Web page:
Posted by: Mark Foreman | November 4, 2013

Brayton cycle for a nuclear plant

Dear Reader,

As a result of an unforeseen event I have had to teach thermodynamics this year to the first years, while I cannot say that I normally experience the same ecstatic feelings when thinking about thermodynamics as I get when considering a decent bit of either organic or inorganic chemistry I saw something which interested me when I was reading a nuclear journal.

The problem is that after a SCRAM at a power reactor site the turbine will normally slow down within seconds and stop being a source of energy. Because of the decay heat of the used fuel the plant will need some power to operate pumps and other vital equipment to keep the core of a light water reactor covered with water.

While if one unit at a multireactor park like Ringhås was to shut down it would be possible to import electric power from another unit, if all the units were scrammed at the reactor park then electric power would need to be imported from elsewhere. If the power lines to the plant remained good then one simple method would be to take in energy from the grid.

Another option would be to use a diesel set to provide the power for vital services at the plant, some plants also have gas turbine sets as an alternative to running on diesel sets. What happened at Fukushima was that all the units which were running at the time of the earthquake scrammed (underwent an emergency shutdown which was commanded by a seismic sensor), but the earthquake and nasty big wave damaged the power lines, washed away the diesel fuel tank and soaked important electrical systems with water.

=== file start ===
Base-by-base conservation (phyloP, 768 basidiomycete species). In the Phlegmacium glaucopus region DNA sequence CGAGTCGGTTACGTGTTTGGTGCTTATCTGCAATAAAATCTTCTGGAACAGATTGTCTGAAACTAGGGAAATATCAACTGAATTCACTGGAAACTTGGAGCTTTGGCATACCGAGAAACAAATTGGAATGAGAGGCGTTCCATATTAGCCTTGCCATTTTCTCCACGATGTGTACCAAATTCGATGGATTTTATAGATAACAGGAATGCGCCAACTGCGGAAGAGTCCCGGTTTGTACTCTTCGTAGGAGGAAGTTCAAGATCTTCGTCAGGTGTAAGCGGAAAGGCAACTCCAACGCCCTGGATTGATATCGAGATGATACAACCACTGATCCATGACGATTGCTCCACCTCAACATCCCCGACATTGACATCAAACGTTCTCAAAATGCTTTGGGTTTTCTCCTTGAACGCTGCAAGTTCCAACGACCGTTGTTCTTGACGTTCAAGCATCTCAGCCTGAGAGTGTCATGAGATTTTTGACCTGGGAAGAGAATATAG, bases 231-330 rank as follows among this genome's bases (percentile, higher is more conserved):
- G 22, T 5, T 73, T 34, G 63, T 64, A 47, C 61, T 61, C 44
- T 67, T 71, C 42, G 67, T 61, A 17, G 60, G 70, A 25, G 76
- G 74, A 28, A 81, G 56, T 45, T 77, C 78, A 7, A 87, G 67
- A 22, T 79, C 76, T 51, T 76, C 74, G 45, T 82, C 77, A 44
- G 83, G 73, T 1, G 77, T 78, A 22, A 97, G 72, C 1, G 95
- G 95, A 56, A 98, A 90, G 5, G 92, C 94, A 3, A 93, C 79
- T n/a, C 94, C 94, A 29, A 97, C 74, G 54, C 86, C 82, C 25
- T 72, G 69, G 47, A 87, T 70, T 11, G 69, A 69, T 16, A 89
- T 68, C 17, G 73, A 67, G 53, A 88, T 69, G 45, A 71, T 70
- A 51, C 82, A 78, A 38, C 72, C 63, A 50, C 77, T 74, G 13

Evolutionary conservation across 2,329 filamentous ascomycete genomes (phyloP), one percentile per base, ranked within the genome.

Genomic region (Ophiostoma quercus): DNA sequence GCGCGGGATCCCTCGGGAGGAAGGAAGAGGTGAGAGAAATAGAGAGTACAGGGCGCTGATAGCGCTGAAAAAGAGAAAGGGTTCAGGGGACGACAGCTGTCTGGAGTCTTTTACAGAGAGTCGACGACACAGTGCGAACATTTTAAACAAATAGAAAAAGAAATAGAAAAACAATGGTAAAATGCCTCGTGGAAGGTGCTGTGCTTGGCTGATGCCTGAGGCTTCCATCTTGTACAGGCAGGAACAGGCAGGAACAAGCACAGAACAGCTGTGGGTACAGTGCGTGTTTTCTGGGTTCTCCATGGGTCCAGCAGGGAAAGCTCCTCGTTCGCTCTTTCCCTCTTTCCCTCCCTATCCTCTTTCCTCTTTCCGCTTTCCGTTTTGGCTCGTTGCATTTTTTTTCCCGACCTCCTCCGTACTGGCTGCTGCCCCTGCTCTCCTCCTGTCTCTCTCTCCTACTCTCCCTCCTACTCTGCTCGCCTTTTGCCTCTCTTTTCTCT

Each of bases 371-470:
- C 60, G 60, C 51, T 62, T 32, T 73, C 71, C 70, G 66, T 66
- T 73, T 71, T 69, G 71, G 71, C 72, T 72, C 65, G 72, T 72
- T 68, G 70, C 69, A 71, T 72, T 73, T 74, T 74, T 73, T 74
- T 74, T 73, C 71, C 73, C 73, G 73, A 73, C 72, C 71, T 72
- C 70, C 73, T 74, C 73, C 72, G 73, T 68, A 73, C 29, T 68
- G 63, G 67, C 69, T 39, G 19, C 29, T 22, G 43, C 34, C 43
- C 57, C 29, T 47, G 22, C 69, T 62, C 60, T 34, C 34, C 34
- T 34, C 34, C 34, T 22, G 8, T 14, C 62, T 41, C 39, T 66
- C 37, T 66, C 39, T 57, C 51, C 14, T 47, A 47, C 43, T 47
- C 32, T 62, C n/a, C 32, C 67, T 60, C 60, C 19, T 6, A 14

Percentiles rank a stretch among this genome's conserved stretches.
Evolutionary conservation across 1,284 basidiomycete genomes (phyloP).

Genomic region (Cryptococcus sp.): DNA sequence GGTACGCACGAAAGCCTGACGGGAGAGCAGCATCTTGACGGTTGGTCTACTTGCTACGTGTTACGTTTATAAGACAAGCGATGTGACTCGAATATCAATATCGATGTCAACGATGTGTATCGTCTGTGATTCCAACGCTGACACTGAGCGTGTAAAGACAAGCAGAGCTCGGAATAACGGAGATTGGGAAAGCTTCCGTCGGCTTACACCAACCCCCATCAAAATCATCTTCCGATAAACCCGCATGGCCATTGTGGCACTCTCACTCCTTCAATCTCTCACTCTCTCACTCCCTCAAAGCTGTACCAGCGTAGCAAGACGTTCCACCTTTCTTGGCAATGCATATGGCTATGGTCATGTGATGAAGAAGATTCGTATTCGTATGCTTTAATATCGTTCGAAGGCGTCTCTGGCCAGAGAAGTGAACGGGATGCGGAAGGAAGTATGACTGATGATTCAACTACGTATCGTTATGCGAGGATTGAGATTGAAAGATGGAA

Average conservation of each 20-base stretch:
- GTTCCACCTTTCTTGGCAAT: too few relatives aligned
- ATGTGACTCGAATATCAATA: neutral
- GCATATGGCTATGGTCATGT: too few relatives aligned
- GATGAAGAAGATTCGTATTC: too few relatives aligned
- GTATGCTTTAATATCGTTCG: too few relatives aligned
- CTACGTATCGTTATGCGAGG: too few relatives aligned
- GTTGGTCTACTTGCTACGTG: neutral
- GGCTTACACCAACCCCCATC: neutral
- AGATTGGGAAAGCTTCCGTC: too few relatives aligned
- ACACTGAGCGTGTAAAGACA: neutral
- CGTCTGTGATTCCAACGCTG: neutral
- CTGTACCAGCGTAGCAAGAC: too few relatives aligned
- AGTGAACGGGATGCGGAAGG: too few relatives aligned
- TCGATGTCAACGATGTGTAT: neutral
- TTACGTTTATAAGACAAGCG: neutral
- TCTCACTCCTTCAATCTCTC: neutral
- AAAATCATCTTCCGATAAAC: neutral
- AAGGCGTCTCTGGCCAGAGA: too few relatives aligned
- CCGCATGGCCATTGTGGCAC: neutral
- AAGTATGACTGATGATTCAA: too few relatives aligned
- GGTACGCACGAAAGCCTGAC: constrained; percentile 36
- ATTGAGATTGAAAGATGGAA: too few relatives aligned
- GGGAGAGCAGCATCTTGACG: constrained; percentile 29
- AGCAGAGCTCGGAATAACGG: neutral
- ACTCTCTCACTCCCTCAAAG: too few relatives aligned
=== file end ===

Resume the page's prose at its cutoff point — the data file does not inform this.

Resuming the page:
Now back to thermodynamics, a key thing in thermodynamics is heat engines which operate using the difference between a hot and a cold thing. One idea is to put a heat engine into the reactor which will use the steam from the SCRAMed reactor to heat up carbon dioxide.

The idea is to run a compressor using a turbine, the compressed gas is then heated using the steam from the reactor. The heated gas then expands through a turbine which shares a shaft with the compressor. The hot gas from the exit of the turbine then is cooled outside the reactor building before it is returned to the compressor.

The great thing is that the turbine generates more mechanical work than the compressor consumes, the difference could be used to run a generator or some other useful device. While the heat to electricity efficiency is poor this device is designed more to cool the steam coming from the core. The cooled steam will condense and then help to keep the core covered with water.


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